Saturday, February 1, 2014

Some Ethical Limits of Statistics

My piece titled "Some Benefits and Limits of Statistics" has been in the top five of my all-time most viewed posts for a while now. I have no clue why this is so, but in any case, I am glad people like to learn! (Or there are some very zealous cyber bots searching for posts about statistics in the United States and Russia.)

Either way, an observation that my latest statistics professor, Nicholas Jewell, made on the first day of class this semester (yes, I am taking more statistics) really stuck with my heart, and I thought it a good time to share. In so many ways, I am preaching to myself in this post, as I have had many a moment of poor character in my thoughts and words over the years, many times as a result of my numbers bent, and it is something I am constantly praying for God to redeem in me. So here goes.

In statistics, we typically do not have information about every single person or thing we want to understand. Instead, we take samples from a study population and try to generalize what we find in the sample to the whole population. Think of this like asking one hundred random strangers in your town whether they like your hair do. If 80 of the 100 people you stop all over your town tell you it's a bad hair do, you might reasonably guess that about 80% of people in the whole town would think the same, regardless of whether you have actually asked every single one of them. If you care much about what others think, you go get a new hair cut, or if not, you pride yourself on being a hair rebel.

Intuitively, we generally prefer larger sample sizes, because, all other things being equal, they make our results more credible. For example, if you stopped 5 random strangers some place in your town, and 4 of them did not like your hair do, you might chalk it up to bad luck in your stranger selection. You might figure, hey, if I had asked five other people across the street or across town, they might have said something different. But if you ask 1,000 random strangers, and 800 say you look like Medusa, you would be less likely to assume it was an "unlucky 800." As it turns out, this intuitive understanding is also mathematically true in statistics, although I won't get into too many details here.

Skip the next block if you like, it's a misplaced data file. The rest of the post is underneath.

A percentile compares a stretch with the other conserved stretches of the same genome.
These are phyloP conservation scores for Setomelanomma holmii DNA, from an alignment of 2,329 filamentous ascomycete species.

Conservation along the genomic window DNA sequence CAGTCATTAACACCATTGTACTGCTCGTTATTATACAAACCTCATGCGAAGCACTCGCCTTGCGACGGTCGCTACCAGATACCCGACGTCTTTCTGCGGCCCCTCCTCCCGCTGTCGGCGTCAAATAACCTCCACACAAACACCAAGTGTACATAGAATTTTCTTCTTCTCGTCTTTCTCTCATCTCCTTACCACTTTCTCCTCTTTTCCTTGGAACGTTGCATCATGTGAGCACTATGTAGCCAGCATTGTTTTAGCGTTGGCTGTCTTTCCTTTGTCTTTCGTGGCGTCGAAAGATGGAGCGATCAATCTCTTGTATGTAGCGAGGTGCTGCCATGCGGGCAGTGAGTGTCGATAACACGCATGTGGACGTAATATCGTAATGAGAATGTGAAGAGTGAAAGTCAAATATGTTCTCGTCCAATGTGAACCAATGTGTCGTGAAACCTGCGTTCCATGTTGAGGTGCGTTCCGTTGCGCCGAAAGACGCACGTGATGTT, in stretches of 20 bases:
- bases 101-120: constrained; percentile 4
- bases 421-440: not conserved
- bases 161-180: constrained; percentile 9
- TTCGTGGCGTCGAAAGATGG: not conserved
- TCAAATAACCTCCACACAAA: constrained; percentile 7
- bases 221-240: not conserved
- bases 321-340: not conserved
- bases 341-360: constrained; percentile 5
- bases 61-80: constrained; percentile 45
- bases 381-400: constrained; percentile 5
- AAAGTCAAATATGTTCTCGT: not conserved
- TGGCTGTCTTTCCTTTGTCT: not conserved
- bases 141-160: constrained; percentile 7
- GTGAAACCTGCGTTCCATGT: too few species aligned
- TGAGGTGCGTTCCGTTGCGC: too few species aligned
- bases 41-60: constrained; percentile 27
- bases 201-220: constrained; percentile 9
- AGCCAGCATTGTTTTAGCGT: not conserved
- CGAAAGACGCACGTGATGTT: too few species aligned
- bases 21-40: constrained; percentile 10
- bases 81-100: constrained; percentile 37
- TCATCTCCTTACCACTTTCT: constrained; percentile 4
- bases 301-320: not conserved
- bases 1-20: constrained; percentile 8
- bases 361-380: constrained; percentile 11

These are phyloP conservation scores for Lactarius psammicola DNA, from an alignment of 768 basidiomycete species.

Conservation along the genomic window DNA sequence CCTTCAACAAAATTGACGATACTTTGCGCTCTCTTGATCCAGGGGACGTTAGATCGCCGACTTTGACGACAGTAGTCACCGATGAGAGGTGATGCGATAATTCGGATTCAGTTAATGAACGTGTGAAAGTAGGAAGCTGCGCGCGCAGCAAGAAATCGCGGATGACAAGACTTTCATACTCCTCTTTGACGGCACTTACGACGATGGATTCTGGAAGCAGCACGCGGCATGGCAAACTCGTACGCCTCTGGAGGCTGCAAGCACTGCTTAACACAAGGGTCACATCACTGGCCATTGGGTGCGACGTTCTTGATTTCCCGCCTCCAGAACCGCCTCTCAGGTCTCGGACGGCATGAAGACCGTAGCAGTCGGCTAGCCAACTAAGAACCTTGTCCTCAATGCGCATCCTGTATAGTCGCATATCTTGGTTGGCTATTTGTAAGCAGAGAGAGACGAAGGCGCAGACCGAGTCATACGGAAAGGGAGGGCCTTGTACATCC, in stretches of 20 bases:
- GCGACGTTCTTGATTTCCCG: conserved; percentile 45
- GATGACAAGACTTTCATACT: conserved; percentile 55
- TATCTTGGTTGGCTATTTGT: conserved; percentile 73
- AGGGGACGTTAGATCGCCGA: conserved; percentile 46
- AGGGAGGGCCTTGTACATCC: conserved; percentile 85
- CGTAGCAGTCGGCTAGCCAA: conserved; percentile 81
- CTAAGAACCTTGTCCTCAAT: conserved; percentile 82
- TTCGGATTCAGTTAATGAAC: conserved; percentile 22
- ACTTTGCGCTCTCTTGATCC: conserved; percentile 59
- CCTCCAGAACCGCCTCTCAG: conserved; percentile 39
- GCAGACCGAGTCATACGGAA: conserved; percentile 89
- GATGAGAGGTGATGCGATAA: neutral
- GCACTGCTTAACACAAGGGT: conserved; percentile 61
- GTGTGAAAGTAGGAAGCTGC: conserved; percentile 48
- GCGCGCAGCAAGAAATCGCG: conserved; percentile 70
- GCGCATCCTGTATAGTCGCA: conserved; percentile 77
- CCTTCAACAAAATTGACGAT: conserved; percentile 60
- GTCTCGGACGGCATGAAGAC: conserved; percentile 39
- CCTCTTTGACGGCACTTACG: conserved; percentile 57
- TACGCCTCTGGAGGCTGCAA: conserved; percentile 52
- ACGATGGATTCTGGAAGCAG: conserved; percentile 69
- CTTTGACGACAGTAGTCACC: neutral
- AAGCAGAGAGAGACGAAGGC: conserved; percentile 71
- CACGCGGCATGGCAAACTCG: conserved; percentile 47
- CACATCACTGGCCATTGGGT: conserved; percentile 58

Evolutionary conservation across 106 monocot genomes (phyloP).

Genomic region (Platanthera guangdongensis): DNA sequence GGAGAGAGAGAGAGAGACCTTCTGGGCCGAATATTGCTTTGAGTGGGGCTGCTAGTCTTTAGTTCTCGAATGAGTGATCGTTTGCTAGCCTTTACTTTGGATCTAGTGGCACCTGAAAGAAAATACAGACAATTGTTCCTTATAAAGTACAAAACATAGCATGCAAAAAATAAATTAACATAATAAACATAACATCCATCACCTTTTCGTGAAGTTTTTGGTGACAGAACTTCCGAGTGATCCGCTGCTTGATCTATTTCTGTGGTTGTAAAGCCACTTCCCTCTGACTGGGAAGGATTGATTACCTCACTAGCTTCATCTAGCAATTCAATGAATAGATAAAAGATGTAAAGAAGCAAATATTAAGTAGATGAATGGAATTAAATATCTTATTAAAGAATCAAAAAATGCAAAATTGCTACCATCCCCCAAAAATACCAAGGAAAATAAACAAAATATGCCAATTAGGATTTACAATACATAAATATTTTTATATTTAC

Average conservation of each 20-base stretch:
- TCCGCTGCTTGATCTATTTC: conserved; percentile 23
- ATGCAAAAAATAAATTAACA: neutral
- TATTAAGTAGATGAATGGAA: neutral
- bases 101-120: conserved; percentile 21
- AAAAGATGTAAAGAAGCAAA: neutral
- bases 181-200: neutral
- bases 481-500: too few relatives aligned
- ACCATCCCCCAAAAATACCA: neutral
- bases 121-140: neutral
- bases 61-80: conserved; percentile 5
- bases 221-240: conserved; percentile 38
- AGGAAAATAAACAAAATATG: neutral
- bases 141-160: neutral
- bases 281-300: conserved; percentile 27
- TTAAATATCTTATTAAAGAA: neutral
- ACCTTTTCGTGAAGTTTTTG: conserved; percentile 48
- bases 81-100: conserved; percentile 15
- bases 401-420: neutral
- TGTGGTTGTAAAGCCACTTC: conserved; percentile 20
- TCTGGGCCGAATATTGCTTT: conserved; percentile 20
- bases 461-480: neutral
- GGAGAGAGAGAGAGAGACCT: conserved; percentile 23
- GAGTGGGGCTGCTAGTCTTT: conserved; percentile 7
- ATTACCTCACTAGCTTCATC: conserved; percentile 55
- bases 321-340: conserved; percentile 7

"The top portion of this graphic depicts probability densities that show the relative likelihood that the "true" percentage is in a particular area given a reported percentage of 50%. The bottom portion shows the 95% confidence intervals (horizontal line segments), the corresponding margins of error (on the left), and sample sizes (on the right). In other words, for each sample size, one is 95% confident that the 'true' percentage is in the region indicated by the corresponding segment. The larger the sample is, the smaller the margin of error is."
(Source: http://en.wikipedia.org/wiki/Margin_of_error)

As Professor Jewell reminded us during our first class, in public health in particular, we are often using epidemiological methods to compare people who experience a certain health outcome with people who do not. For example, we might study the characteristics of people who get pancreatic cancer in their lifetime versus people who do not get pancreatic cancer in their lifetime, in the hopes of figuring out what those who get cancer share in common and how they are different from those who do not get cancer. If we conduct a study of 1,000 people, where we compare 999 individuals who did not get the cancer with one person who did, we are not likely to feel confident that the one person who got cancer in our sample is statistically representative of the multitude of people who get pancreatic cancer around the world. (This is just like the hair-do example above, where we believe the results more when we ask more people.) Let's assume that the single cancer patient in our study is also the only one of the 1,000 people we study who has ever visited the North Pole - so our one cancer patient has visited the North Pole, but our 999 non-cancer patients have never visited the North Pole. Do we then have evidence that the North Pole is associated with pancreatic cancer? Most of us would say no, because we intuitively sense that we cannot draw a conclusion based solely on a single person's experience. On the other hand, if we compare 500 people who did not get cancer with 500 people who did and find that a history of North Pole vacations is much more common among the cancer patients, we are more likely to believe and perhaps further investigate an association between cancer and the North Pole.